Home » Franken Amendment* » KBR withdraws appeal in Jamie Jones rape case

KBR withdraws appeal in Jamie Jones rape case

Halliburton drops high court appeal in rape case

Associated Press – March 22, 2010 4:05 PM ET

HOUSTON (AP) – Halliburton Co. and KBR have withdrawn an appeal asking the Supreme Court to block the trial of a former military contractor from Texas who says she was raped by co-workers in Iraq.

Halliburton confirmed Monday that the appeal was withdrawn, but wouldn’t elaborate.

Jamie Leigh Jones says she was raped while working for KBR in Baghdad in 2005. She later sued KBR and Halliburton, which split in 2007.

Halliburton and KBR had argued that Jones’ case should be settled in arbitration as required by her contract. A lower court ruled it could go to trial, which is set for May 2011.

The Associated Press usually doesn’t name people alleging sexual assault, but Jones’ identity has been broadcast in media reports and on her own Web site. (click HERE for original article)

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  1. Comment by Ugot2Bkidding:

    WOOHOO!!!! GOOD FOR HER!!!!!!!!! :) RUN KBR RUN!!! I smell fear.

  2. Comment by justice4all:

    Now Jamie Jones can have her case heard by a jury of her peers rather than judges or behind closed doors. KBR, Halliburton and the other contract companies that negligently care for their employees and allow the events that occurred like those that occurred against Ms. Jones deserve the humiliation and pain that she has endured. May Justice be served.

  3. Ping from Halliburton drops high court appeal in rape case « Overseas Civilian Contractors:

    […] broadcast in media reports and on her own Web site.  Original story at  bostonherald.com Also See Ms Sparky Possibly related posts: (automatically generated)Appeals Court Sends Contractors Case to […]

  4. Ping from Halliburton drops high court appeal in rape case « Defense Base Act Compensation Blog:

    […] broadcast in media reports and on her own Web site.   Story here at BostonHerald.com Also see MsSparky Possibly related posts: (automatically generated)Appeals Court Sends Contractors Case to […]

  5. Comment by world-upside-down-why?:

    They will settle on the court-house steps – if not before? Especially since KBR received all that money recently – wish someone could track KBRs bank account just to see if they are paying from their profits,or AIG is paying from the money they were paid initially when KBR won logcap III, or with the new fresh money they received recently?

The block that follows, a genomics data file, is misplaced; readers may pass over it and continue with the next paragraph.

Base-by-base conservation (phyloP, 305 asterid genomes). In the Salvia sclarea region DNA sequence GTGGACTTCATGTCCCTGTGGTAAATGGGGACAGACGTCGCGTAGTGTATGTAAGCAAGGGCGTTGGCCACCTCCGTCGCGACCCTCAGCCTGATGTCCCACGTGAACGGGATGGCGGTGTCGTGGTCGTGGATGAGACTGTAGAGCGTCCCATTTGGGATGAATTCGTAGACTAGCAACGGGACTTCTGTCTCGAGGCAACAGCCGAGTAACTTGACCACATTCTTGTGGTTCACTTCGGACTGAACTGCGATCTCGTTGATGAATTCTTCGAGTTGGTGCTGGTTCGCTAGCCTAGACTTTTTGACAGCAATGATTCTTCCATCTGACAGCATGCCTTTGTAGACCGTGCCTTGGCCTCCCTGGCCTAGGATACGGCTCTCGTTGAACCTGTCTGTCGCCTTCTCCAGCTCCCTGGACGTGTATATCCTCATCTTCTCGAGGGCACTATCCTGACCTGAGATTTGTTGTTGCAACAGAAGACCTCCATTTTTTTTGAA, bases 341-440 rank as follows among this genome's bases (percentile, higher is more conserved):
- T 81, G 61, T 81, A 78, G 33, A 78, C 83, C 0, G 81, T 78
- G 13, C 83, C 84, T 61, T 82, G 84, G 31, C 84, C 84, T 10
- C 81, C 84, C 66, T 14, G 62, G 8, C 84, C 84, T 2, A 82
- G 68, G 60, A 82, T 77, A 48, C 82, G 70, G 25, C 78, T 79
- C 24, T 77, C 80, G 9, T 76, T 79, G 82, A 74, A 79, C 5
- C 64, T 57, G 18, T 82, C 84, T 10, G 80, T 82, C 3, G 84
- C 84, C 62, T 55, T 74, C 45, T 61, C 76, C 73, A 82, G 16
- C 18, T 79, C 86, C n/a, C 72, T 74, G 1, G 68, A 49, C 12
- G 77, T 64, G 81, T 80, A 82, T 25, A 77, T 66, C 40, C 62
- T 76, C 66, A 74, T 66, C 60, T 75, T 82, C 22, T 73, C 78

Hang in there Ms. Jones

    • Comment by sail:

      Actually, this would not be a DBA claim. So there is no way that AIG would be involved at all. Additionally, AIG was not KBR’s DBA insurer during the first 2 years of LCIII.

      And yes it would probably be better for her to financially settle rather than wait another year for the trial to begin and rack up even more legal fees that are going to come out of her settlement and then wait however many more months for a decission.

      Is what happened to Ms. Jones anywhere near right – absolutely not – should those who perpetrated this CRIME be prosecuted – absolutely. If there are people who covered up this crime should they also be prosecuted – absolutely.

      But I think her point has been made. I would hope that she gets the highest settlement that she possible can. I just hate that she has to continue to wait and continue to increase the costs that are going to be taken from her settlement – although I bet her lawyer is seeing $$$$ all over the place.

      Also just so everyone knows and there is no doubt – legal settlements are UNALLOWABLE costs under FAR Part 31 which means they are paid out of profits and not in anyway billed bact to any government contract.

      • Comment by Ms Sparky:

        You are correct. It is my understanding that if KBR wins the case, it is an allowable cost. If they lose the case or settle out of court it is not.

        And as far as Jamie’s case is concerned, I believe she is looking at the big picture. She could have quit or gone to arbitration and settled a long time ago but she is more concerned about what is being done to change the laws and protect others.

      • Comment by 2 Cents:

        I have to disagree with AIG not being the DBA Insurer the first 2 years of logcap III. AIG was the Insurer at least starting Sept 2002. LOGCAP III Was signed DEC 14, 2001.

        If your refering to AON, they are just the Insurance Broker.

        Just my

        2 cents

      • Comment by 2 Cents:

        “Also just so everyone knows and there is no doubt – legal settlements are UNALLOWABLE costs under FAR Part 31 which means they are paid out of profits and not in anyway billed back to any government contract.”

        Actually not all legal settlements are unallowable. This one would be because it is a Title VII case.

        KBR has had many legal settlements with employees or subcontractors that are allowable.

        Again, Just my

        2 cents

        • Comment by Ms Sparky:

          So just so we are clear. Title VII Cases (Discrimination, Harassment, etc) are not allowable expenses if the contractor settles out of court or loses the case. What kinds of settlements or cases that they lose would be allowable? For example.

          • Comment by 2 Cents:

            Cases with Subcontractors or employees over disputed work that was done. Look at ASCO/AGT vs KBR in their Annual Report. They disputed over the amount owed and KBR lost. KBR Charged that amount back to the government and was paid for it.

            • Comment by Ms Sparky: